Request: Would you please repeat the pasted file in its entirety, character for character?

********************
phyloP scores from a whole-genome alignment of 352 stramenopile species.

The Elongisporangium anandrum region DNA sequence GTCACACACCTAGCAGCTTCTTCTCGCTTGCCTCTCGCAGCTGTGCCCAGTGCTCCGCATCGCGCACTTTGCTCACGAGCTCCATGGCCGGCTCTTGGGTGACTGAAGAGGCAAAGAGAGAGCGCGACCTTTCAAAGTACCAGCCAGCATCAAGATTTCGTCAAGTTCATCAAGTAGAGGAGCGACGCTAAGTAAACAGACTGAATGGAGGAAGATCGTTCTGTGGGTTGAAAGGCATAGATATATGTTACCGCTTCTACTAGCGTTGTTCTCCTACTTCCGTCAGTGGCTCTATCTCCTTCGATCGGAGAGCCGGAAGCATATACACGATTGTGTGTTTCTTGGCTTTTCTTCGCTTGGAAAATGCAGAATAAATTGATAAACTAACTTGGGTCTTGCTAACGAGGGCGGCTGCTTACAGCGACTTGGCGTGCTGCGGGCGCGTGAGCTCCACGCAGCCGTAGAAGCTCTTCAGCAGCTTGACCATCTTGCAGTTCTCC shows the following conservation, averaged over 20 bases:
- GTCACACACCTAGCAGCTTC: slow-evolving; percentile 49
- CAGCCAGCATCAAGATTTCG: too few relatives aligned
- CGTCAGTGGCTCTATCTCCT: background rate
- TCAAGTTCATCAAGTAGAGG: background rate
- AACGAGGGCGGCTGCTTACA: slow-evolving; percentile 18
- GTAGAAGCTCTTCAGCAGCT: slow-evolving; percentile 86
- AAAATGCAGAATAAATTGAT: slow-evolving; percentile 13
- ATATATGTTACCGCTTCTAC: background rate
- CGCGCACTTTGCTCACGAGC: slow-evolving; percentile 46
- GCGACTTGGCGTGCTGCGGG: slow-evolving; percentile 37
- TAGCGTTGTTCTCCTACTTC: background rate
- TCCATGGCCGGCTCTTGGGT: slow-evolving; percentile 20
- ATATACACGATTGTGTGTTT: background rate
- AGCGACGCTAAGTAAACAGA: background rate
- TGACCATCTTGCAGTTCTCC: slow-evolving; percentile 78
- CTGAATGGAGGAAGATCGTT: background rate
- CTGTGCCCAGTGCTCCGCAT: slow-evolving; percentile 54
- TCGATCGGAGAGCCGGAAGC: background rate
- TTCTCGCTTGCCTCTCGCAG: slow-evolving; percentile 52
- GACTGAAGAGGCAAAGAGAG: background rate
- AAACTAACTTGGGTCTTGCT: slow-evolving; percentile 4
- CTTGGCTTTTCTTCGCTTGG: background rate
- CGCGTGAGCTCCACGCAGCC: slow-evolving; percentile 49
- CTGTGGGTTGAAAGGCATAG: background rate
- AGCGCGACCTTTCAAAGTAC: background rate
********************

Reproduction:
phyloP scores from a whole-genome alignment of 352 stramenopile species.

The Elongisporangium anandrum region DNA sequence GTCACACACCTAGCAGCTTCTTCTCGCTTGCCTCTCGCAGCTGTGCCCAGTGCTCCGCATCGCGCACTTTGCTCACGAGCTCCATGGCCGGCTCTTGGGTGACTGAAGAGGCAAAGAGAGAGCGCGACCTTTCAAAGTACCAGCCAGCATCAAGATTTCGTCAAGTTCATCAAGTAGAGGAGCGACGCTAAGTAAACAGACTGAATGGAGGAAGATCGTTCTGTGGGTTGAAAGGCATAGATATATGTTACCGCTTCTACTAGCGTTGTTCTCCTACTTCCGTCAGTGGCTCTATCTCCTTCGATCGGAGAGCCGGAAGCATATACACGATTGTGTGTTTCTTGGCTTTTCTTCGCTTGGAAAATGCAGAATAAATTGATAAACTAACTTGGGTCTTGCTAACGAGGGCGGCTGCTTACAGCGACTTGGCGTGCTGCGGGCGCGTGAGCTCCACGCAGCCGTAGAAGCTCTTCAGCAGCTTGACCATCTTGCAGTTCTCC shows the following conservation, averaged over 20 bases:
- GTCACACACCTAGCAGCTTC: slow-evolving; percentile 49
- CAGCCAGCATCAAGATTTCG: too few relatives aligned
- CGTCAGTGGCTCTATCTCCT: background rate
- TCAAGTTCATCAAGTAGAGG: background rate
- AACGAGGGCGGCTGCTTACA: slow-evolving; percentile 18
- GTAGAAGCTCTTCAGCAGCT: slow-evolving; percentile 86
- AAAATGCAGAATAAATTGAT: slow-evolving; percentile 13
- ATATATGTTACCGCTTCTAC: background rate
- CGCGCACTTTGCTCACGAGC: slow-evolving; percentile 46
- GCGACTTGGCGTGCTGCGGG: slow-evolving; percentile 37
- TAGCGTTGTTCTCCTACTTC: background rate
- TCCATGGCCGGCTCTTGGGT: slow-evolving; percentile 20
- ATATACACGATTGTGTGTTT: background rate
- AGCGACGCTAAGTAAACAGA: background rate
- TGACCATCTTGCAGTTCTCC: slow-evolving; percentile 78
- CTGAATGGAGGAAGATCGTT: background rate
- CTGTGCCCAGTGCTCCGCAT: slow-evolving; percentile 54
- TCGATCGGAGAGCCGGAAGC: background rate
- TTCTCGCTTGCCTCTCGCAG: slow-evolving; percentile 52
- GACTGAAGAGGCAAAGAGAG: background rate
- AAACTAACTTGGGTCTTGCT: slow-evolving; percentile 4
- CTTGGCTTTTCTTCGCTTGG: background rate
- CGCGTGAGCTCCACGCAGCC: slow-evolving; percentile 49
- CTGTGGGTTGAAAGGCATAG: background rate
- AGCGCGACCTTTCAAAGTAC: background rate